KK: Right. So we need that sympathy, empathy, we need a feeling of trust between the population and our leadership, and we need a coherent strategy from the very top. Trump called himself a wartime president, and you need to provide coherent guidance to all of the armed forces when you’re fighting a war. You don’t tell the Navy, “Do your own thing,” the Air Force, “Do your own thing.” You know, “Everybody go your own way.”

The analogy can be made to an apartment building being on fire, and instead of the mayor allowing the fire department to come and put out the fire, they show up with a whole bunch of buckets of water, some fire extinguishers, and they put them on sale in the lobby and they tell the residents of the apartments, “These are going out to the highest bidder. Imported from China, Ivanka designed them, they’re gold plated, come down and get them if you want, or maybe not. We’re going to allow you to use your sense of personal responsibility to decide what you want to go about doing in each of your apartments, and good luck to all of you.”

TKN: Well, all those things speak to broader ills in our country and in the body politic. This idiotic idea that all government is bad, this frontier rugged individualist myth, all that bullshit—it’s all been exposed for the con that it is, and we’re paying the price.

KK: I love rugged individualism. I’m so proud to be an American. But you can be as rugged as you want with this virus—it does not care. And unfortunately, competent leadership, on its own, is not always effective either. We’ve got a reasonably good governor here in California and it’s getting away from us. This notion of I’m going to tough it out, masks are for sissies—it’s not going to work. This virus doesn’t have a brain, it doesn’t have any kind of nervous system, it’s not a lifeform. It cannot be intimidated! Rugged individualism is not a solution.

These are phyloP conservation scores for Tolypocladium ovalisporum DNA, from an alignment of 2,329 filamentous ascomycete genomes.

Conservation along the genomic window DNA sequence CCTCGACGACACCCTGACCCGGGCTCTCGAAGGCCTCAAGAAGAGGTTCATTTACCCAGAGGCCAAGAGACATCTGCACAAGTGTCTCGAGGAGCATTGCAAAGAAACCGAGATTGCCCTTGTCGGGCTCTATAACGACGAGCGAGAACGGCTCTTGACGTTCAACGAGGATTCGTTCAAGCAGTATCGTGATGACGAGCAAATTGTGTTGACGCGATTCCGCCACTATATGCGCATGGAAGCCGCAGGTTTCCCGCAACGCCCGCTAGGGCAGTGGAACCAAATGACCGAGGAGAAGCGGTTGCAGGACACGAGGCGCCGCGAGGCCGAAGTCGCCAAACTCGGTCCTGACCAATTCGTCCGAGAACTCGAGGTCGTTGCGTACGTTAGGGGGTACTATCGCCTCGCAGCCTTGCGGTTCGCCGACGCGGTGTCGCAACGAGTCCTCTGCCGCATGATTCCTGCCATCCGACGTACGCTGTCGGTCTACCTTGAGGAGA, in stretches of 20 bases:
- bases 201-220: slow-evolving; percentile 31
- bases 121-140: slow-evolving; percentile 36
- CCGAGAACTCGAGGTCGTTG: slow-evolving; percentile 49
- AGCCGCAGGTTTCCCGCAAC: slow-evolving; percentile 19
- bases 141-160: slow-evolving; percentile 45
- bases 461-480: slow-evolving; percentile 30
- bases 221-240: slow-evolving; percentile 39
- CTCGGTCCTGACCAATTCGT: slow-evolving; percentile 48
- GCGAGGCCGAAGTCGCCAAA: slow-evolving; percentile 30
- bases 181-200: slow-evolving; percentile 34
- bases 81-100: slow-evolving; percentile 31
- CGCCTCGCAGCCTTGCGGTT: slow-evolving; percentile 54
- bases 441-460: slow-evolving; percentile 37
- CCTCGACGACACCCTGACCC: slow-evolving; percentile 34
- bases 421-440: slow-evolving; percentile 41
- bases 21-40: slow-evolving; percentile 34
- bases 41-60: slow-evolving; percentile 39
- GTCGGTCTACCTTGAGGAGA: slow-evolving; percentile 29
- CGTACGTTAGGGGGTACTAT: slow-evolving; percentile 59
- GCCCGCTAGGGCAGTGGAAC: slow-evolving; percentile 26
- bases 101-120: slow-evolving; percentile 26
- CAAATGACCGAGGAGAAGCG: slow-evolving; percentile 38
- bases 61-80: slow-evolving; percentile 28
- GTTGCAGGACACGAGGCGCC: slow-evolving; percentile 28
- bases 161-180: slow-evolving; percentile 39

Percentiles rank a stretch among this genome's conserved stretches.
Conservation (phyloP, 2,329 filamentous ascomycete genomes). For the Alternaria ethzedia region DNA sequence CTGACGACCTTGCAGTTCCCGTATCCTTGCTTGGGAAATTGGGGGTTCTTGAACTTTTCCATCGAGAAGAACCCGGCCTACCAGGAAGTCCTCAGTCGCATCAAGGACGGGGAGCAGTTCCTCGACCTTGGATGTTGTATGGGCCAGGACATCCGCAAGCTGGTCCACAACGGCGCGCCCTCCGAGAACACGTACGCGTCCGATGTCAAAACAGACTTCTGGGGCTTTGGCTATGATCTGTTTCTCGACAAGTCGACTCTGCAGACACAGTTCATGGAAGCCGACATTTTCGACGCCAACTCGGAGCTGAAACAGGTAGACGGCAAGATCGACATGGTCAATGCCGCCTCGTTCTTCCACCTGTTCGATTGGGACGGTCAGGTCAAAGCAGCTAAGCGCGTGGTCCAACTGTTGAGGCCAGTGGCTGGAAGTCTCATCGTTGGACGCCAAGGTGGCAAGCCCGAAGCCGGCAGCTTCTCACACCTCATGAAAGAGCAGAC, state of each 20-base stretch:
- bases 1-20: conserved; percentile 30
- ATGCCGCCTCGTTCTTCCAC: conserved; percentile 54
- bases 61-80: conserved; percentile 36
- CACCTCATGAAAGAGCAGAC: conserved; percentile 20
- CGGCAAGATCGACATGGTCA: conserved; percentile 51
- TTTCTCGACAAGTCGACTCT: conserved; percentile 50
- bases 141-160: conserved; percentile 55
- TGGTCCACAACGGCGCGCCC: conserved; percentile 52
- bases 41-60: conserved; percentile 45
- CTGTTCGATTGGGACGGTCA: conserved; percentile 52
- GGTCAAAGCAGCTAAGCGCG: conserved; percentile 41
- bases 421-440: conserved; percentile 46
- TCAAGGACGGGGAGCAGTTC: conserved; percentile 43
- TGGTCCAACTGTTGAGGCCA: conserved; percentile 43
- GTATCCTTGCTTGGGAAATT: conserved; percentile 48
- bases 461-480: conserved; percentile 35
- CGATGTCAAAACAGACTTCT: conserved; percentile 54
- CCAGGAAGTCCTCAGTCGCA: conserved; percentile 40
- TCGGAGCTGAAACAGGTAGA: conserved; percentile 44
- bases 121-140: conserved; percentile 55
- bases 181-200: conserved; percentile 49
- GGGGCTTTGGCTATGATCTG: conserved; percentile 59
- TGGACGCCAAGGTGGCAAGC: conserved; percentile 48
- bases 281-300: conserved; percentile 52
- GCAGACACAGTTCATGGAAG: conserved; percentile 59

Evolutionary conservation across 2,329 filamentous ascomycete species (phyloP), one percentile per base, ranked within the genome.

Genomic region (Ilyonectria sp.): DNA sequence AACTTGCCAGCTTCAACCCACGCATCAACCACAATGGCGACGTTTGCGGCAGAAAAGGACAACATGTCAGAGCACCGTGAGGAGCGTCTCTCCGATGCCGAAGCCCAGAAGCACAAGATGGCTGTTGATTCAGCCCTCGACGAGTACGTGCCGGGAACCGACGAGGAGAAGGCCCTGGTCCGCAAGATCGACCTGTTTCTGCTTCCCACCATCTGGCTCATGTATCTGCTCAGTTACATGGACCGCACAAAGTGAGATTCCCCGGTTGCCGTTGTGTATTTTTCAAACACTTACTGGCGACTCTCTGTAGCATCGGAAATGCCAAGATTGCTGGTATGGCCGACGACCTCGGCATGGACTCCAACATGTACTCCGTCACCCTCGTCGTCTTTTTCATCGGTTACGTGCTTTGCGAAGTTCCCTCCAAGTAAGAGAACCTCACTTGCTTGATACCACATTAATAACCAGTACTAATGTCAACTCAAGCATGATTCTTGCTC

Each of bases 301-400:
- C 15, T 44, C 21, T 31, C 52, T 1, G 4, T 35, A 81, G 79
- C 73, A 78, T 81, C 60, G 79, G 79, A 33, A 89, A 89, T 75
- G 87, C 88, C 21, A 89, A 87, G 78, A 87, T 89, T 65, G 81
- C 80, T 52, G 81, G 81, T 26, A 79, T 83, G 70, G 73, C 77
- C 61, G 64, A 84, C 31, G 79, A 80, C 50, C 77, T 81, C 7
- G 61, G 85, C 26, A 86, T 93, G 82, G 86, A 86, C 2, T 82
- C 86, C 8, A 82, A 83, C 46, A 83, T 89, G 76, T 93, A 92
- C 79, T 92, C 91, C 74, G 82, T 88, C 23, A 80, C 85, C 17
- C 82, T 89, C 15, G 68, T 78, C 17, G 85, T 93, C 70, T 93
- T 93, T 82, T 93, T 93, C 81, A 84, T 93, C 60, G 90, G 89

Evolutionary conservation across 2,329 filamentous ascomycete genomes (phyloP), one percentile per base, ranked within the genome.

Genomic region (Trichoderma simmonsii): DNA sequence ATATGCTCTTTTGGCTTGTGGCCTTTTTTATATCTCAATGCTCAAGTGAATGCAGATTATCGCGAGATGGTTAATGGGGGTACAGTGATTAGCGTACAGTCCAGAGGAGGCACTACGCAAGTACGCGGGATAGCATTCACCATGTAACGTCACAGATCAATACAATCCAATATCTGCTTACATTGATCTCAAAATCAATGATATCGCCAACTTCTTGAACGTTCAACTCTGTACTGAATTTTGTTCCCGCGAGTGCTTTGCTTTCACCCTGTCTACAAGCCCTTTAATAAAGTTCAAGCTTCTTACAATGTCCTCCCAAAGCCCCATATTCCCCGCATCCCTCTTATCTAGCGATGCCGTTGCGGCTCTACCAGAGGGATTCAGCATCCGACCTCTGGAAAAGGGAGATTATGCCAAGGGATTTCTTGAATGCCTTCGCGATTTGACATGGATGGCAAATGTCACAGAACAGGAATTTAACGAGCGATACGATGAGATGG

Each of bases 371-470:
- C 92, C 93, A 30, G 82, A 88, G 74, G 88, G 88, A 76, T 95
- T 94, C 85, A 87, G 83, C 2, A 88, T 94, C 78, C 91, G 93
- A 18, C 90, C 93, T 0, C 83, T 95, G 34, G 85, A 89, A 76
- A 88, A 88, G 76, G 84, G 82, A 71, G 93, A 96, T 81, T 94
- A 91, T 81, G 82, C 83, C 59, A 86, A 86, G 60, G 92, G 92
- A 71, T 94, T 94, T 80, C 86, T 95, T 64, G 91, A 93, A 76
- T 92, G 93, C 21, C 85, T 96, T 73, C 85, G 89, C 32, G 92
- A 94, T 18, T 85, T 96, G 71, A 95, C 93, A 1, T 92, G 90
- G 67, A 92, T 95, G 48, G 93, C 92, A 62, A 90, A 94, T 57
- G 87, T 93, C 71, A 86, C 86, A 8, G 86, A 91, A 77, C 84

And unfortunately, some of these things cannot be delegated to the free market either. It just doesn’t work. It would great if it did, and we can talk about the boundary where private entities are going to be more effective than a governmental capability, but public health is something our government needs to do and it needs to do well.

TKN: Remember that Rose Garden ceremony early on, when they trotted out all the CEOs of Target and Walmart and they were all going to do all this shit? That was the the blind faith in the free market. And none of it came to pass.

KK: How did those people not get called on it? They showed this big placard of how Google was gonna help set up contact tracing and how there was going to be drive-thru testing in Walmart parking lots or something like that. None of that happened. And it goes back to what we were saying before: this is what you do on a reality TV show. You get Central Casting to come out with a bunch of rich white men, which was the cast of characters in that episode, and do a bunch of happy talk. And they didn’t come through, except…..

You know what? I take it back, because I’m betting that they all came through—for their shareholders.


TKN: So that’s one of the big questions I wanted to ask you, which is: what the hell is wrong with us? Why, unique among industrialized countries, have we been unable to do the most basic intervention to get this under control?

KK: Because part of our spirit is, “I have my vision and I am going to enact it.” And that is what has been our source of strength. The Wright brothers. You can’t fly? Screw that. We’re going to fly. We’re going to figure it out, just going to do it. Just creativity, this radical sense of living your dream despite what others might tell you, despite conventional wisdom—that’s our strength. And that’s our weakness, because we like to go our own way.